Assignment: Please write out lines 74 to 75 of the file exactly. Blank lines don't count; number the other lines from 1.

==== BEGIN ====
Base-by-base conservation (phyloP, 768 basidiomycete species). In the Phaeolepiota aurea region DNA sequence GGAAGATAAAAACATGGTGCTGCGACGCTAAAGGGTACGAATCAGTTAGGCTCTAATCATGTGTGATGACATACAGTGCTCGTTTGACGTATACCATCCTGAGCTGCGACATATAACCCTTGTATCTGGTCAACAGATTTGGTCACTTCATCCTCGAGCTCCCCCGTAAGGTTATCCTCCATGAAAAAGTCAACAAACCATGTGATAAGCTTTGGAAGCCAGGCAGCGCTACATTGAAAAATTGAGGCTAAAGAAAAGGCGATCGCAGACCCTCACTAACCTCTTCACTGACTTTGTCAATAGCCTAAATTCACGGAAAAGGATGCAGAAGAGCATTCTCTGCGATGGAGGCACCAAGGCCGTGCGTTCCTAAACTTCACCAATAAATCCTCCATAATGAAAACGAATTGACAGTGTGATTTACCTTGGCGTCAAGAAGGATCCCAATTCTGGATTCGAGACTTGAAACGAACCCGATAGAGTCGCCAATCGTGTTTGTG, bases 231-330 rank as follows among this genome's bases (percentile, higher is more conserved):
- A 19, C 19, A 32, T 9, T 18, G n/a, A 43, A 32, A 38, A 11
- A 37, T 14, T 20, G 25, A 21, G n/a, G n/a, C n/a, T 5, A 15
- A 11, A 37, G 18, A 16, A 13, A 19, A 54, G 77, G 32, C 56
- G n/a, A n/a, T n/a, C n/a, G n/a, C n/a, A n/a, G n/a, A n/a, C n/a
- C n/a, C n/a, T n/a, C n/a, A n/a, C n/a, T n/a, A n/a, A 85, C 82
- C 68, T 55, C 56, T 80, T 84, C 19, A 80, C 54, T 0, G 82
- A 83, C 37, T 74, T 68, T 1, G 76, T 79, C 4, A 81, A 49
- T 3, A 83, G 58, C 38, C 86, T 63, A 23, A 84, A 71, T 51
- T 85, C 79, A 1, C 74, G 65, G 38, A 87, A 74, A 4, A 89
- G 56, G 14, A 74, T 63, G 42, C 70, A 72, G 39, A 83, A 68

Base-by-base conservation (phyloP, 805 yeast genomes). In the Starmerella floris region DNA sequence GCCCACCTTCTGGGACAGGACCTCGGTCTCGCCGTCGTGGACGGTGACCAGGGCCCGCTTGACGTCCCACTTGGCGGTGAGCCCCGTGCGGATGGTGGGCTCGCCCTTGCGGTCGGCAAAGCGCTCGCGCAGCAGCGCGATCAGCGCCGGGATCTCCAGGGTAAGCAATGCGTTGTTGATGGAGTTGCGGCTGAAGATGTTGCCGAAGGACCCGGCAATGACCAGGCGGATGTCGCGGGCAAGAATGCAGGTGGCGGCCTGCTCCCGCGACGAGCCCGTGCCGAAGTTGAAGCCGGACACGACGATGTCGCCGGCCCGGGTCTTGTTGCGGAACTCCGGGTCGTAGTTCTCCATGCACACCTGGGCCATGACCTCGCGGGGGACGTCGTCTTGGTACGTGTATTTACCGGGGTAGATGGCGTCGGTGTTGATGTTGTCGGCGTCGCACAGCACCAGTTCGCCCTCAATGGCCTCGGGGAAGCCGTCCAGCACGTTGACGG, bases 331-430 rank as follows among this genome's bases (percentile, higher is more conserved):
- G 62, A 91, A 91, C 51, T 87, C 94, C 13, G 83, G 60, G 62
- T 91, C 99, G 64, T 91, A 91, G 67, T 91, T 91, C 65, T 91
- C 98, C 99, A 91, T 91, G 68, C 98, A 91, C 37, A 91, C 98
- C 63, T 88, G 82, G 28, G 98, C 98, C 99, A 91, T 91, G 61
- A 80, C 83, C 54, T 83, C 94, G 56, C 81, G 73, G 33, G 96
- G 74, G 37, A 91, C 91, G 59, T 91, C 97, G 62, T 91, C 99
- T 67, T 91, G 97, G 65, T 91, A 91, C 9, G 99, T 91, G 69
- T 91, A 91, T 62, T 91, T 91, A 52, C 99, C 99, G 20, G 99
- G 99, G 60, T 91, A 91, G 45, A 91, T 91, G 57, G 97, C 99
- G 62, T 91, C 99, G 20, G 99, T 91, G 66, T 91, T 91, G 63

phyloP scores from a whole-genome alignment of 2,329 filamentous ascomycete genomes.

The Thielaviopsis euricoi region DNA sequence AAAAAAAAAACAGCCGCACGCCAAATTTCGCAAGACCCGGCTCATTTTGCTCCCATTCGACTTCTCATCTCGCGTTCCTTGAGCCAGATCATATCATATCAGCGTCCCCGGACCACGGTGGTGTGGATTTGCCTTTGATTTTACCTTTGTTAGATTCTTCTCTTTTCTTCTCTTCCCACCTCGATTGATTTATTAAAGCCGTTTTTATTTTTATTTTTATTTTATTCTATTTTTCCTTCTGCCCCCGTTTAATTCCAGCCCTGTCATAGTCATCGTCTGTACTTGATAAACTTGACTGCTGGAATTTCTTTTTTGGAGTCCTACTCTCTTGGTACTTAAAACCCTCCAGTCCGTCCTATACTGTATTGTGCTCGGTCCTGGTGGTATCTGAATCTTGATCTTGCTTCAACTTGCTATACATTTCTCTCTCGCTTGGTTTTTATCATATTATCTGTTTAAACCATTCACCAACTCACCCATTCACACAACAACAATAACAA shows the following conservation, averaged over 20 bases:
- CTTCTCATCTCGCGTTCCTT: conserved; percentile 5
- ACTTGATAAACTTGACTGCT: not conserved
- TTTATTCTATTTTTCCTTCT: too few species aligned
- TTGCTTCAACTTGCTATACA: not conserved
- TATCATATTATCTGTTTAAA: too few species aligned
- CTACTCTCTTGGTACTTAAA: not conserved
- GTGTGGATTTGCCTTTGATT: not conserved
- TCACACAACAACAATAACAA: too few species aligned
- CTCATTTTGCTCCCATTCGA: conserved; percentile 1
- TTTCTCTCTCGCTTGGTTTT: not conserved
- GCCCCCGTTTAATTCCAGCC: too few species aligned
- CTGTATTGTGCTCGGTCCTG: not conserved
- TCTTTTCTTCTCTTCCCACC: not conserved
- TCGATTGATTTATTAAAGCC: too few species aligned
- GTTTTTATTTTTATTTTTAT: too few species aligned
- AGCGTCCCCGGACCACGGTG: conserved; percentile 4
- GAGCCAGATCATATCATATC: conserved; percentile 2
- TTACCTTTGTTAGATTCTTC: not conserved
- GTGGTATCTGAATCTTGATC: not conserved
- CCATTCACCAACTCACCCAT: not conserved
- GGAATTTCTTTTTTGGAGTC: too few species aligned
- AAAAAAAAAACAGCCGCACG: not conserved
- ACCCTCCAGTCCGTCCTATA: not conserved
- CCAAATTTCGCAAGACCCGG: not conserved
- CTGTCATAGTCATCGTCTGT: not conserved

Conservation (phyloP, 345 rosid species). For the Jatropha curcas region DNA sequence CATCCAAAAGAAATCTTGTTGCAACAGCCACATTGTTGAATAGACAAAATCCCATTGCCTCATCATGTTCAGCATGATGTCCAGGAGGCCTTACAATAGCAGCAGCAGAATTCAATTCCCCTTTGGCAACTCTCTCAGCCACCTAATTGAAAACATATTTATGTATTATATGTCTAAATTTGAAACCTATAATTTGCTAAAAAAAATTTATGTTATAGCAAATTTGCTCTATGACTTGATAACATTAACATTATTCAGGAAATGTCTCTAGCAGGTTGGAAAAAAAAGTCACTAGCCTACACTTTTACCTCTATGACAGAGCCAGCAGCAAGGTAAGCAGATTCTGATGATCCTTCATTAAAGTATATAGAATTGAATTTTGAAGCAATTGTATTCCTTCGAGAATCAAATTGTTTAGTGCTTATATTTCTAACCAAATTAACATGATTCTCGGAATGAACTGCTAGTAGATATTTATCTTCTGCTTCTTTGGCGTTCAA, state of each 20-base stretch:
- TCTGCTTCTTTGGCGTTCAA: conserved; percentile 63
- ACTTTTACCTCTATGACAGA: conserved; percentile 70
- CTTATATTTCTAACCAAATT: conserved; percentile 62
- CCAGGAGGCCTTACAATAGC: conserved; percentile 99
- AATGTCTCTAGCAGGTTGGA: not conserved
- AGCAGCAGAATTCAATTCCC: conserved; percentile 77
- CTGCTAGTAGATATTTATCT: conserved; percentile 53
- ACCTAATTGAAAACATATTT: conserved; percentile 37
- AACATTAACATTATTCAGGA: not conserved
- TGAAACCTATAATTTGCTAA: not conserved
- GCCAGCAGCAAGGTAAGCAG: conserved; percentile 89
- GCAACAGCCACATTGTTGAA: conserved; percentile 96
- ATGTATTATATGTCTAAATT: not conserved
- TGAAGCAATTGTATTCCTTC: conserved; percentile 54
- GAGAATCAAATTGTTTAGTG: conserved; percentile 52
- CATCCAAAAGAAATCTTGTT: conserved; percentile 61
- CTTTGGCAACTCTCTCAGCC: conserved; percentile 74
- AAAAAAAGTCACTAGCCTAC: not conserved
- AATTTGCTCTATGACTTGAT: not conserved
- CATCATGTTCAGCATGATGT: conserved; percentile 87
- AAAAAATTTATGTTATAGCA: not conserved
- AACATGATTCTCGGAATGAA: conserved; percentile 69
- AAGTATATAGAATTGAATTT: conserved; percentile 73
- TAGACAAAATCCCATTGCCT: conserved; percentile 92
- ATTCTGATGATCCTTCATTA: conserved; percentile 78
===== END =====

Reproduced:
- TAGACAAAATCCCATTGCCT: conserved; percentile 92
- ATTCTGATGATCCTTCATTA: conserved; percentile 78